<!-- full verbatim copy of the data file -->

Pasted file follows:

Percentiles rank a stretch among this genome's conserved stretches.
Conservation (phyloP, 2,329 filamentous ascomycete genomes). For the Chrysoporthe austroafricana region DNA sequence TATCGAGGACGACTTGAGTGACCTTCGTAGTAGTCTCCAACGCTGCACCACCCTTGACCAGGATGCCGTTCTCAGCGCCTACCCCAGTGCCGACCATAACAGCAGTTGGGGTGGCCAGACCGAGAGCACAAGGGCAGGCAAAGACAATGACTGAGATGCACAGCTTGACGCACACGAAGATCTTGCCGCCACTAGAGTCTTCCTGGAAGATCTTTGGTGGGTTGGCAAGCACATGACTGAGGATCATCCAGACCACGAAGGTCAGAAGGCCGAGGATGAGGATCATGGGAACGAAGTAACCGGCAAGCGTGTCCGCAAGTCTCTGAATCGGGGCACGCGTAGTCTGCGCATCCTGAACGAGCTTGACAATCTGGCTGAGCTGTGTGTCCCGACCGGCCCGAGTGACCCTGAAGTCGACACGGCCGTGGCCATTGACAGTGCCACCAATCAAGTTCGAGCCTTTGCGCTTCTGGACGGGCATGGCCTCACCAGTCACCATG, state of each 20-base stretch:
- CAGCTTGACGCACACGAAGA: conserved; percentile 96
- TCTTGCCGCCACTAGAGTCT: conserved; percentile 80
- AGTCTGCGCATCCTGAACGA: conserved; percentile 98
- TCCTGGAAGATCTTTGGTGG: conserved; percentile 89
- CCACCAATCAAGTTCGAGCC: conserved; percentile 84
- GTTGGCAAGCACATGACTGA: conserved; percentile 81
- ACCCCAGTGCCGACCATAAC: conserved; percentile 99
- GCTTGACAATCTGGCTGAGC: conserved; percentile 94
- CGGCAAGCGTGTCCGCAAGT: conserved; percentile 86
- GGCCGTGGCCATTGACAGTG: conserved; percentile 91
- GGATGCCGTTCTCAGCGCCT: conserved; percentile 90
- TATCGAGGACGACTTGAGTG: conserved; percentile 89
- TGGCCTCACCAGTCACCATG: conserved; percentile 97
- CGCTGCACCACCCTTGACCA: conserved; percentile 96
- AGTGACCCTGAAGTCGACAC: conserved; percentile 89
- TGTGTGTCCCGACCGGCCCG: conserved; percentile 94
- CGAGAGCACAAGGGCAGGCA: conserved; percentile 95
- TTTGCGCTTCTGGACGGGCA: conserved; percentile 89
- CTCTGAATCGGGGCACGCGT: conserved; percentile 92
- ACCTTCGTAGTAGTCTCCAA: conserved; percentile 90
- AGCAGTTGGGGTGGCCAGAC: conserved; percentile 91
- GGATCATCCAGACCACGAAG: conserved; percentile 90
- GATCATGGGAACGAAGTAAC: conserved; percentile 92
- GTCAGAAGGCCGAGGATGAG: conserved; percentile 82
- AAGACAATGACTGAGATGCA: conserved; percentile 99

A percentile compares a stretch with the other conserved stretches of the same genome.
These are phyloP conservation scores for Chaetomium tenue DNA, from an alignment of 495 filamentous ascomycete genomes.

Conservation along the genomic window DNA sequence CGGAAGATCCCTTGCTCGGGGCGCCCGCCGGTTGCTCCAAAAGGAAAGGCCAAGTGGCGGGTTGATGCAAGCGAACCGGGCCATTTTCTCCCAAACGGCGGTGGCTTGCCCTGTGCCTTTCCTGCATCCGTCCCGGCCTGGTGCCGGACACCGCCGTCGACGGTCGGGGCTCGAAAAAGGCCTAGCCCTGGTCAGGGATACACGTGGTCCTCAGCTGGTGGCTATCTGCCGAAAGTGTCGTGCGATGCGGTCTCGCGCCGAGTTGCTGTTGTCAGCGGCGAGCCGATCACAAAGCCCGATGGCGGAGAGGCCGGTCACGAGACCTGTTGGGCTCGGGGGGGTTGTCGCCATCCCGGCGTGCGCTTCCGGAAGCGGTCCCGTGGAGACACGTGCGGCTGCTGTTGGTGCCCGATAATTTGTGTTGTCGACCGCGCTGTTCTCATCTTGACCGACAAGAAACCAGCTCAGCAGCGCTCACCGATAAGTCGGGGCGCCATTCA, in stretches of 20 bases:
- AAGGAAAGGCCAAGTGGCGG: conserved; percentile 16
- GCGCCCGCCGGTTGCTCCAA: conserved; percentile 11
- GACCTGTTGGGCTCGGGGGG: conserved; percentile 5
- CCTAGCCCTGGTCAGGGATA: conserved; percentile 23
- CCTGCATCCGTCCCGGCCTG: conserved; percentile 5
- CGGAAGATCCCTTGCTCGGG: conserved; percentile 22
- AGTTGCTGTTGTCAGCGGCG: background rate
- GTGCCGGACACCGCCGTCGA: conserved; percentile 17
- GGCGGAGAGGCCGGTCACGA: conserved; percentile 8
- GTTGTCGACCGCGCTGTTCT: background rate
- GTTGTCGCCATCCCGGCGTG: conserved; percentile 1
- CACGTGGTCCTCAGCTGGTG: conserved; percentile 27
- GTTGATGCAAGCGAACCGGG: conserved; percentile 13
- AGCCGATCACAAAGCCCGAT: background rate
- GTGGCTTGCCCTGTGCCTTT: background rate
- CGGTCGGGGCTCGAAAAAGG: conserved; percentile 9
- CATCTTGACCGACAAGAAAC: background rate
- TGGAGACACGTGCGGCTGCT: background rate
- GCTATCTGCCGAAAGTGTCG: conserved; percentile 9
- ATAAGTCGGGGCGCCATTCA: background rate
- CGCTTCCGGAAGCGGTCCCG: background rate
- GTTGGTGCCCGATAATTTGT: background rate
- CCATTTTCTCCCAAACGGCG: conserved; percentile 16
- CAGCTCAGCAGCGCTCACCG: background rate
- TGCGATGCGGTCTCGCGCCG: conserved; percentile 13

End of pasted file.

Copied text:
Percentiles rank a stretch among this genome's conserved stretches.
Conservation (phyloP, 2,329 filamentous ascomycete genomes). For the Chrysoporthe austroafricana region DNA sequence TATCGAGGACGACTTGAGTGACCTTCGTAGTAGTCTCCAACGCTGCACCACCCTTGACCAGGATGCCGTTCTCAGCGCCTACCCCAGTGCCGACCATAACAGCAGTTGGGGTGGCCAGACCGAGAGCACAAGGGCAGGCAAAGACAATGACTGAGATGCACAGCTTGACGCACACGAAGATCTTGCCGCCACTAGAGTCTTCCTGGAAGATCTTTGGTGGGTTGGCAAGCACATGACTGAGGATCATCCAGACCACGAAGGTCAGAAGGCCGAGGATGAGGATCATGGGAACGAAGTAACCGGCAAGCGTGTCCGCAAGTCTCTGAATCGGGGCACGCGTAGTCTGCGCATCCTGAACGAGCTTGACAATCTGGCTGAGCTGTGTGTCCCGACCGGCCCGAGTGACCCTGAAGTCGACACGGCCGTGGCCATTGACAGTGCCACCAATCAAGTTCGAGCCTTTGCGCTTCTGGACGGGCATGGCCTCACCAGTCACCATG, state of each 20-base stretch:
- CAGCTTGACGCACACGAAGA: conserved; percentile 96
- TCTTGCCGCCACTAGAGTCT: conserved; percentile 80
- AGTCTGCGCATCCTGAACGA: conserved; percentile 98
- TCCTGGAAGATCTTTGGTGG: conserved; percentile 89
- CCACCAATCAAGTTCGAGCC: conserved; percentile 84
- GTTGGCAAGCACATGACTGA: conserved; percentile 81
- ACCCCAGTGCCGACCATAAC: conserved; percentile 99
- GCTTGACAATCTGGCTGAGC: conserved; percentile 94
- CGGCAAGCGTGTCCGCAAGT: conserved; percentile 86
- GGCCGTGGCCATTGACAGTG: conserved; percentile 91
- GGATGCCGTTCTCAGCGCCT: conserved; percentile 90
- TATCGAGGACGACTTGAGTG: conserved; percentile 89
- TGGCCTCACCAGTCACCATG: conserved; percentile 97
- CGCTGCACCACCCTTGACCA: conserved; percentile 96
- AGTGACCCTGAAGTCGACAC: conserved; percentile 89
- TGTGTGTCCCGACCGGCCCG: conserved; percentile 94
- CGAGAGCACAAGGGCAGGCA: conserved; percentile 95
- TTTGCGCTTCTGGACGGGCA: conserved; percentile 89
- CTCTGAATCGGGGCACGCGT: conserved; percentile 92
- ACCTTCGTAGTAGTCTCCAA: conserved; percentile 90
- AGCAGTTGGGGTGGCCAGAC: conserved; percentile 91
- GGATCATCCAGACCACGAAG: conserved; percentile 90
- GATCATGGGAACGAAGTAAC: conserved; percentile 92
- GTCAGAAGGCCGAGGATGAG: conserved; percentile 82
- AAGACAATGACTGAGATGCA: conserved; percentile 99

A percentile compares a stretch with the other conserved stretches of the same genome.
These are phyloP conservation scores for Chaetomium tenue DNA, from an alignment of 495 filamentous ascomycete genomes.

Conservation along the genomic window DNA sequence CGGAAGATCCCTTGCTCGGGGCGCCCGCCGGTTGCTCCAAAAGGAAAGGCCAAGTGGCGGGTTGATGCAAGCGAACCGGGCCATTTTCTCCCAAACGGCGGTGGCTTGCCCTGTGCCTTTCCTGCATCCGTCCCGGCCTGGTGCCGGACACCGCCGTCGACGGTCGGGGCTCGAAAAAGGCCTAGCCCTGGTCAGGGATACACGTGGTCCTCAGCTGGTGGCTATCTGCCGAAAGTGTCGTGCGATGCGGTCTCGCGCCGAGTTGCTGTTGTCAGCGGCGAGCCGATCACAAAGCCCGATGGCGGAGAGGCCGGTCACGAGACCTGTTGGGCTCGGGGGGGTTGTCGCCATCCCGGCGTGCGCTTCCGGAAGCGGTCCCGTGGAGACACGTGCGGCTGCTGTTGGTGCCCGATAATTTGTGTTGTCGACCGCGCTGTTCTCATCTTGACCGACAAGAAACCAGCTCAGCAGCGCTCACCGATAAGTCGGGGCGCCATTCA, in stretches of 20 bases:
- AAGGAAAGGCCAAGTGGCGG: conserved; percentile 16
- GCGCCCGCCGGTTGCTCCAA: conserved; percentile 11
- GACCTGTTGGGCTCGGGGGG: conserved; percentile 5
- CCTAGCCCTGGTCAGGGATA: conserved; percentile 23
- CCTGCATCCGTCCCGGCCTG: conserved; percentile 5
- CGGAAGATCCCTTGCTCGGG: conserved; percentile 22
- AGTTGCTGTTGTCAGCGGCG: background rate
- GTGCCGGACACCGCCGTCGA: conserved; percentile 17
- GGCGGAGAGGCCGGTCACGA: conserved; percentile 8
- GTTGTCGACCGCGCTGTTCT: background rate
- GTTGTCGCCATCCCGGCGTG: conserved; percentile 1
- CACGTGGTCCTCAGCTGGTG: conserved; percentile 27
- GTTGATGCAAGCGAACCGGG: conserved; percentile 13
- AGCCGATCACAAAGCCCGAT: background rate
- GTGGCTTGCCCTGTGCCTTT: background rate
- CGGTCGGGGCTCGAAAAAGG: conserved; percentile 9
- CATCTTGACCGACAAGAAAC: background rate
- TGGAGACACGTGCGGCTGCT: background rate
- GCTATCTGCCGAAAGTGTCG: conserved; percentile 9
- ATAAGTCGGGGCGCCATTCA: background rate
- CGCTTCCGGAAGCGGTCCCG: background rate
- GTTGGTGCCCGATAATTTGT: background rate
- CCATTTTCTCCCAAACGGCG: conserved; percentile 16
- CAGCTCAGCAGCGCTCACCG: background rate
- TGCGATGCGGTCTCGCGCCG: conserved; percentile 13